Districts Revamp Curricula for 21st Century Learning

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School districts around the United States are taking an active approach to 21st century learning by retooling their curricula and changing the way they measure student achievement in STEM subjects. What's more, according to a survey released this month by the National School Boards Association, technology is playing a major role in facilitating change, from online learning to project-based learning to Web 2.0 applications like wikis and blogs.

The study, released in mid-October in conjunction with the NSBA's T+L conference, surveyed more than 300 district personnel on the use of technology to support learning. The findings suggested that districts are moving beyond the requirements of NCLB and taking a considered approach to 21st century learning, according to NSBA Executive Anne L. Bryant.

"We believe this is a good indication that school districts are moving beyond the basic requirements of No Child Left Behind and really looking at the advanced skills that students are going to need to perform well in the workplaces of the future," she said.

According to the study, more than half of the districts responding said that they've "revamped their curricula to include higher math, science, and technology standards; and nearly 50 percent have indicated they are now using new assessment measures for 21st century learning skills, such as problem-solving, teamwork, and critical thinking."

Of these, about 85 percent indicated that technology is playing a role in the changes they're making. The bulk are employing distance or online learning in their programs and upgrading science equipment, with the vast majority saying they're using technology for project-based learning.

Districts are also boosting their advanced placement courses and tests (42 percent) and workforce readiness programs (35 percent).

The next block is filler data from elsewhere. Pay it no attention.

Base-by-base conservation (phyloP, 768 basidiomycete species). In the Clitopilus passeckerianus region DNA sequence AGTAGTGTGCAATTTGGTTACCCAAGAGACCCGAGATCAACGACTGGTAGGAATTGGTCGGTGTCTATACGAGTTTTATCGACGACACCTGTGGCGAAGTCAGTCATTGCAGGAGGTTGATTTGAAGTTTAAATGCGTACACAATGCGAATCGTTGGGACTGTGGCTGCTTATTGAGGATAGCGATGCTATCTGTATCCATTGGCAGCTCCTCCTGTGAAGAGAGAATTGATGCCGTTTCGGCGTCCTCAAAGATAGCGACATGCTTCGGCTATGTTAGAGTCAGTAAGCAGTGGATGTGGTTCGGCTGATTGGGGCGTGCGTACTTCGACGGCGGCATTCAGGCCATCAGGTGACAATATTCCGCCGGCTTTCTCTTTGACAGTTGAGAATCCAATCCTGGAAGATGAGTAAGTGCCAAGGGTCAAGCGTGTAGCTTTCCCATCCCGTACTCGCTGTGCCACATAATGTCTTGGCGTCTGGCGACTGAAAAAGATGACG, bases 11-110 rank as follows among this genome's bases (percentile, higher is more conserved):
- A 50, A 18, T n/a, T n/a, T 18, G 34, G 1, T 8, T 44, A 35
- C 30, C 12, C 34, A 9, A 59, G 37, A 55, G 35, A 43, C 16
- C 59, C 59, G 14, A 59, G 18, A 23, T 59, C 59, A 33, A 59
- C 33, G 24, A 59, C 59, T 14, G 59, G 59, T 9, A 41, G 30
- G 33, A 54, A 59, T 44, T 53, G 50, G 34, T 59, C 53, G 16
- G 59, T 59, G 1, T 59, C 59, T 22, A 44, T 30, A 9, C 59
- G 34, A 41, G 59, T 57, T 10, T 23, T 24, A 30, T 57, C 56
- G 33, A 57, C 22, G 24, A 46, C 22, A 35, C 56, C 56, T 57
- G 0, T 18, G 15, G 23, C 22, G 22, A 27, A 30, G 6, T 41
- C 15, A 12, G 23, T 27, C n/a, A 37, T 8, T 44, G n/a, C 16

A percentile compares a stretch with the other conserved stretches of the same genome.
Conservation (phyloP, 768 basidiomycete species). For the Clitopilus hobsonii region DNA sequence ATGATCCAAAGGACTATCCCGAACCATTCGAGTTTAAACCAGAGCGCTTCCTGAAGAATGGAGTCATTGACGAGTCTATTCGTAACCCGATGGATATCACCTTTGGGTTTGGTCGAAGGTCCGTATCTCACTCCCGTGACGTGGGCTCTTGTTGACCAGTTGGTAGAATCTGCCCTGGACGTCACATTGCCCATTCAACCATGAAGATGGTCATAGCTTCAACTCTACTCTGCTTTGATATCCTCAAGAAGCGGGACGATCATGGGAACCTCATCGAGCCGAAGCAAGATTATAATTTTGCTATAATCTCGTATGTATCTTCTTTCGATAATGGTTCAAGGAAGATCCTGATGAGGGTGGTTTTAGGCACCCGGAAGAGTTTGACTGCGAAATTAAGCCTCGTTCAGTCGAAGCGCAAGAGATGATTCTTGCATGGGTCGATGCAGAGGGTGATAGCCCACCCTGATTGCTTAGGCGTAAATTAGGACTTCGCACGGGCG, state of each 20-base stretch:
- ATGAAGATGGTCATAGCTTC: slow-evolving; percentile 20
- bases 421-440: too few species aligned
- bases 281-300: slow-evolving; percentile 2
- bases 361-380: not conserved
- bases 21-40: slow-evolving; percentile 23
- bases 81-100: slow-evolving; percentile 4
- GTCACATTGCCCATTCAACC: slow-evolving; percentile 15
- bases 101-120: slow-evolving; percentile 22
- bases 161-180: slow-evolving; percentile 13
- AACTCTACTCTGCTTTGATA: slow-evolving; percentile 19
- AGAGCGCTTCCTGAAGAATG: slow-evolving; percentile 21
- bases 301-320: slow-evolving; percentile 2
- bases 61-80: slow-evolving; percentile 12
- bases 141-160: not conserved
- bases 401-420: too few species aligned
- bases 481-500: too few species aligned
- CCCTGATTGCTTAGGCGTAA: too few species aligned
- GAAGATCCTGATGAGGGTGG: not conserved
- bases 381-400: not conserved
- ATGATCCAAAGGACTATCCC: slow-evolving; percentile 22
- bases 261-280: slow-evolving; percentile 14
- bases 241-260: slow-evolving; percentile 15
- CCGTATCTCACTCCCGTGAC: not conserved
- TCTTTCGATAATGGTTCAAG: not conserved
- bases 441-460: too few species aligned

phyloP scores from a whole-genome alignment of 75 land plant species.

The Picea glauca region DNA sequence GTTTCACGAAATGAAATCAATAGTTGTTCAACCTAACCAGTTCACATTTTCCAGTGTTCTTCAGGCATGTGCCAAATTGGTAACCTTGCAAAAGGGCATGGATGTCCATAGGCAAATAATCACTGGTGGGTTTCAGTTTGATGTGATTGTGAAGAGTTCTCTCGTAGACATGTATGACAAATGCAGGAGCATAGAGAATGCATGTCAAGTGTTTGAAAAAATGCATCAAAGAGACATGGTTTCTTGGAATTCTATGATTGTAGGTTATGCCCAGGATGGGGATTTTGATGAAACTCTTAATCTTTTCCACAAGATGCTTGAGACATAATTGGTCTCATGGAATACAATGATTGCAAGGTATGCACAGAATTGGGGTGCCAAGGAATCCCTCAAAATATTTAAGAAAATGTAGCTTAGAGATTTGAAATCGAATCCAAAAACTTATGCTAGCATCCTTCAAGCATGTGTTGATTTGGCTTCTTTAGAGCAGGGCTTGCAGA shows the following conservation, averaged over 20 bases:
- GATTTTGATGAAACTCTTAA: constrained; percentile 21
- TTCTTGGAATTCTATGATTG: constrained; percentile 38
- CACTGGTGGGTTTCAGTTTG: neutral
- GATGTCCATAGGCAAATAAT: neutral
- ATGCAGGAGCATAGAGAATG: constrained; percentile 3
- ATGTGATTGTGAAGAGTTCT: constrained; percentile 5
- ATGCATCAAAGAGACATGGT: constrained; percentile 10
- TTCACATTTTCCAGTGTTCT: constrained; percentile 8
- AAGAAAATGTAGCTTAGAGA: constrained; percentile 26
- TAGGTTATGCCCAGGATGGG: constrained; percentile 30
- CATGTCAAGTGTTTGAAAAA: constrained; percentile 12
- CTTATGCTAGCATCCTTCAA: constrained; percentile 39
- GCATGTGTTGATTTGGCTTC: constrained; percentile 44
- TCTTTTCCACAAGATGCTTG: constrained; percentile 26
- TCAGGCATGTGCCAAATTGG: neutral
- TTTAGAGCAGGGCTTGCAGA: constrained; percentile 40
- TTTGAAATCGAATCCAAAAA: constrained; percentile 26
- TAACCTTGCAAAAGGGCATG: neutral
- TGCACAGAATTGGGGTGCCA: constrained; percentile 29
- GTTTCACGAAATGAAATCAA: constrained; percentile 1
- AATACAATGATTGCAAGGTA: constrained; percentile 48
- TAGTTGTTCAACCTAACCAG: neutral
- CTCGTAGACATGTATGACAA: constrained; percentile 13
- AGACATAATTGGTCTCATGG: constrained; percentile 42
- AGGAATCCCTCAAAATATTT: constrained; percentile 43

Some of the other key findings of the survey include:

  • The two biggest challenges for districts were funding and integrating technology into classrooms, each at 45 percent;
  • Ninety-two percent said that technology in the classroom "increases educational opportunities" for students;
  • Low-income students face problems with accessing the Internet from home, according to 80 percent of respondents;
  • Most districts (73.4 percent) rating their network speed as fast or very fast; and
  • Most districts (52.5 percent) are using wikis, blogs, and other interactive/Web 2.0 technologies.

The study also explored district adoption of 1:1 computing programs, E-Rate, and various other technology-related topics. More information about the survey, including complete results, can be found at the link below.

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About the author: David Nagel is the executive editor for 1105 Media's online education technology publications, including THE Journal and Campus Technology. He can be reached at dnagel@1105media.com.

Proposals for articles and tips for news stories, as well as questions and comments about this publication, should be submitted to David Nagel, executive editor, at dnagel@1105media.com.

About the Author

David Nagel is the executive producer for 1105 Media's online K-12 and higher education publications and electronic newsletters. He can be reached at dnagel@1105media.com. He can now be followed on Twitter at http://twitter.com/THEJournalDave (K-12) or http://twitter.com/CampusTechDave (higher education). You can also connect with him on LinkedIn at http://www.linkedin.com/profile/view?id=10390192.

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